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Printer's Devil (a.k.a. Little Red Devil) Carving
For centuries, apprentice printers were known as 'printer's devils'* and 3D images like this one were commonly used to mark the location of printing workshops.
This particular example resides (or, more accurately, squats) on a scrolled bracket attached to the corner post of number 33 Stonegate (York, England). It was probably installed during the 17th or early 18th century** to mark the location*** of (and to promote the business and products of) a printer's workshop located in Coffee Yard.
The carving is currently painted bright red all over, except for the eyes (which are painted white) and the horns, beard, hooves and pupils of the eyes (all of which are painted black). A close inspection will reveal two things:
- This particular Devil is naked. (Yes, if you look closely, you CAN see his personal bits - but not in my discrete photograph!)
- He appears to be 'tethered' to the post via a carved black-painted chain around his midriff.
One possible reason for him being naked is that it is hot in hell, so clothes aren't really necessary.
With regards the chain, this probably symbolises the young apprentice's legally binding obligation (usually as a result of indenture) to serve his 'master' for a set period of time. In other words, the apprentice is metaphorically chained to his duty and his master, often for many years. If this explanation sounds a bit dull, some writers have suggested a more light-hearted explanation: mistakes made during the typesetting / printing process were often blamed on imps, sprites and other devilish characters, so the chain could be an attempt to stop this little devil mischievously jumbling-up the letters in the nearby print works. (Now you have a new excuse when someone criticises your spelling: the Devil did it!)
Footnotes / Sources
* The following definition for 'Devil' appears on page 373 of "'Mechanick Exercises: Or, the Doctrine of Handy Works Applied to the Art of Printing'. The Second Volume By Joseph Moxon, Member of the Royal Society, and Hydrographer to the King's Most Excellent Majesty. LONDON. Printed for Joseph Moxon on the West-side of Fleet-ditch, at the Sign of Atlas. 1683.'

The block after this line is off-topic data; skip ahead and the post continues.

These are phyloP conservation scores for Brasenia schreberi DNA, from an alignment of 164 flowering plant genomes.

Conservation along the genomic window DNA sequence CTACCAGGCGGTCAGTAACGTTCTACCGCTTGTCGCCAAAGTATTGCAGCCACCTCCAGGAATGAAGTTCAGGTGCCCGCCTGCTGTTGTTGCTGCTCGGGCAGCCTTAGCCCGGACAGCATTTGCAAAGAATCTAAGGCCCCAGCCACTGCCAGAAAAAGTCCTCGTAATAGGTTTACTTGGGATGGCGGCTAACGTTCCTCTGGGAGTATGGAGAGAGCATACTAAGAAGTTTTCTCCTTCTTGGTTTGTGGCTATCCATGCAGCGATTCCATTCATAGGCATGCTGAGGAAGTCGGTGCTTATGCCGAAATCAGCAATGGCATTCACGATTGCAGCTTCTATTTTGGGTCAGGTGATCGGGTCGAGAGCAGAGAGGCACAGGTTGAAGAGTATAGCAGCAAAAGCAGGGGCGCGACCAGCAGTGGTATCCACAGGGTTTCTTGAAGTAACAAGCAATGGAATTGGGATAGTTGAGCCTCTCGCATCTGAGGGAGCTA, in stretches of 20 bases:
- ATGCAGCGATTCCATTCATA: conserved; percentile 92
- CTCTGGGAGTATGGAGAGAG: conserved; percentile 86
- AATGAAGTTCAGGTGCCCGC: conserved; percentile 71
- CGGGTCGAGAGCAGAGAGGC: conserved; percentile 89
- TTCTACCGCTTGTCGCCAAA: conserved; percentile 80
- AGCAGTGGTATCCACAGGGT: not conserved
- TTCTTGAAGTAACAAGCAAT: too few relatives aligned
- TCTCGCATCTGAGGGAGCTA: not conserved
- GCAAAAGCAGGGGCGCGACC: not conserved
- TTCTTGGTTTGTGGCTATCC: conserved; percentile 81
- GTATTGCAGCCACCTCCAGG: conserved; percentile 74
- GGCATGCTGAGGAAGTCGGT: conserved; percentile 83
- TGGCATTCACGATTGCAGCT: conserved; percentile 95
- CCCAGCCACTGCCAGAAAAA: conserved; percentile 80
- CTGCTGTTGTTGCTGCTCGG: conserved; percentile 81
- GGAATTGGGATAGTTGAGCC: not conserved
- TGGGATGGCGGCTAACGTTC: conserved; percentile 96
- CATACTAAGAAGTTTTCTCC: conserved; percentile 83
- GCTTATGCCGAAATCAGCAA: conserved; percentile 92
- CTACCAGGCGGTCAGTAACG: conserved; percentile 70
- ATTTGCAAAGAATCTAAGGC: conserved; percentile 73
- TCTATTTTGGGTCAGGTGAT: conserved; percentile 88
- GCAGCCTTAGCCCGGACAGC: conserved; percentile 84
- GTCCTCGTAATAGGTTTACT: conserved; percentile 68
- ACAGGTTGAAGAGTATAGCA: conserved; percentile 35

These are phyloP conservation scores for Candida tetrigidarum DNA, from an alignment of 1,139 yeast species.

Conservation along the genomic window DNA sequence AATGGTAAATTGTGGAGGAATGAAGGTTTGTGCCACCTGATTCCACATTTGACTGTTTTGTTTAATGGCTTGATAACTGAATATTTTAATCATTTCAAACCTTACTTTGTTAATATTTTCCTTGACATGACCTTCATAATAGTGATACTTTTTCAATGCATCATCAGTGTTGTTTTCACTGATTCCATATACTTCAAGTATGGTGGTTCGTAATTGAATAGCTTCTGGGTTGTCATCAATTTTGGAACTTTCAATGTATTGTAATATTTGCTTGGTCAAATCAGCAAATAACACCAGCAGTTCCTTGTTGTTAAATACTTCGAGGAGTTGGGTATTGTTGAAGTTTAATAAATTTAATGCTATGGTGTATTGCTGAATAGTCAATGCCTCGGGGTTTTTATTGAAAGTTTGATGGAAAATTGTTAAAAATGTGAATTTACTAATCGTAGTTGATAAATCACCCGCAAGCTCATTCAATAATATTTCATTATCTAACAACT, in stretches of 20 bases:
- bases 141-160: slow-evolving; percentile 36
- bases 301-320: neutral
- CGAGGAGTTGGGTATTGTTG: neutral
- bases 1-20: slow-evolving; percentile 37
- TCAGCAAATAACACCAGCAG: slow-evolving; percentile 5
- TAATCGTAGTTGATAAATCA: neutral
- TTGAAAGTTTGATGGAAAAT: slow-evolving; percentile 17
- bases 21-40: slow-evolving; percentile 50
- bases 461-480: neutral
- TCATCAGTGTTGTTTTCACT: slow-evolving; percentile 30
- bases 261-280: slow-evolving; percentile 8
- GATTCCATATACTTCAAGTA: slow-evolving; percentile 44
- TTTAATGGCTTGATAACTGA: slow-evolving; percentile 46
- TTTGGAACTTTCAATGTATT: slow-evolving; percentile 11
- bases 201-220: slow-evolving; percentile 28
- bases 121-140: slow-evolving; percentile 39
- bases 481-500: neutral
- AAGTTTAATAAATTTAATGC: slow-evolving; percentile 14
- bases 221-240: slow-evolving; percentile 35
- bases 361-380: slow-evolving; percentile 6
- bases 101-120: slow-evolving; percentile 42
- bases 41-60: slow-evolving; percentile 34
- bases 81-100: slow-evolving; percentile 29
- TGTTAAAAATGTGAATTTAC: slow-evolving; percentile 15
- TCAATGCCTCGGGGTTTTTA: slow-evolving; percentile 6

"The Pressman sometimes has a Week-Boy to Take Sheets, as they are Printed off the Tympan: These Boys do in a Printing-House, commonly black and Dawb themselves; whence the Workmen do Jocosely call them Devils; and sometimes Spirits, and sometimes Flies."
An article entitled 'The Art and Mystery of Printing Emblematically Displayed' in issue number 147 of the Grub Street Journal (published in London on October 26th, 1732) uses the precise term 'Printer's Devils':
"As I was going the other day into Lincoln's inn, under the great gate-way, I met several lads and boys of different sizes, loaded most of them with great bundles of news-papers, led by a lusty fellow, who turned round and stopped them in the passage. They were all exceedingly black and dirty; and made so very odd a figure, that I could not but stop myself to gaze upon them. Some that lagged behind and brought up the rear, I saw came out of the Stamp office: from whence I rightly inferred, that they were Printers Devils, carrying from thence the returns of unsold newspapers, after the stamps had been cut off."
** With regards the history of printing in Coffee Yard, York, there is a clue in the autobiography entitled 'The life of Mr. Thomas Gent, printer, of York' (which was written in 1746 when Mr Gent was 53 years old):
"the house I was leaving was advertised to be let, in the public newspaper, which I purchased of Thomas Wilson, baker, in Stonegate. It was in the York Courant,” number 868, printed for Caesar Ward, bookseller, dated Tuesday, June 1, 1742, viz.
"to be LETT,
"The house where Mr. Thomas Gent, printer, now lives, in Coffee Yard, York, to be entered on at Martinmas next: inquire of Mr. Bernard Awmonds, grocer, in Castle Gate, York.
"n.b. It hath been a printing office above an hundred years."
This suggests that printing activites were being carried-out in Coffee Yard during the middle of the 17th century.
With regards the age of the Printer's Devil carving, the following quote from page 412 of "History and Description of the Ancient City of York", Volume 2 by William Hargrove (published in York in 1818) suggests that the Printer's Devil carving (or something similar) was in existence in 1728):
a newspaper called "The York Mercury," a very small quarto, was printed prior to 1720, by Grace White, widow, in Coffee Yard, York. The name of this paper seems afterwards to have been altered; for by the file of the York Courant, we learn that in 1728, John White, perhaps a son of the widow, printed a paper, consisting of four quarto pages, price twopence; under the present name, "at the sign of the Printing Press, in Stonegate".
*** For a brief explanation of why 3D carvings like this one were used, see the 'Historical notes' at Minerva 3D Bookshop Sign.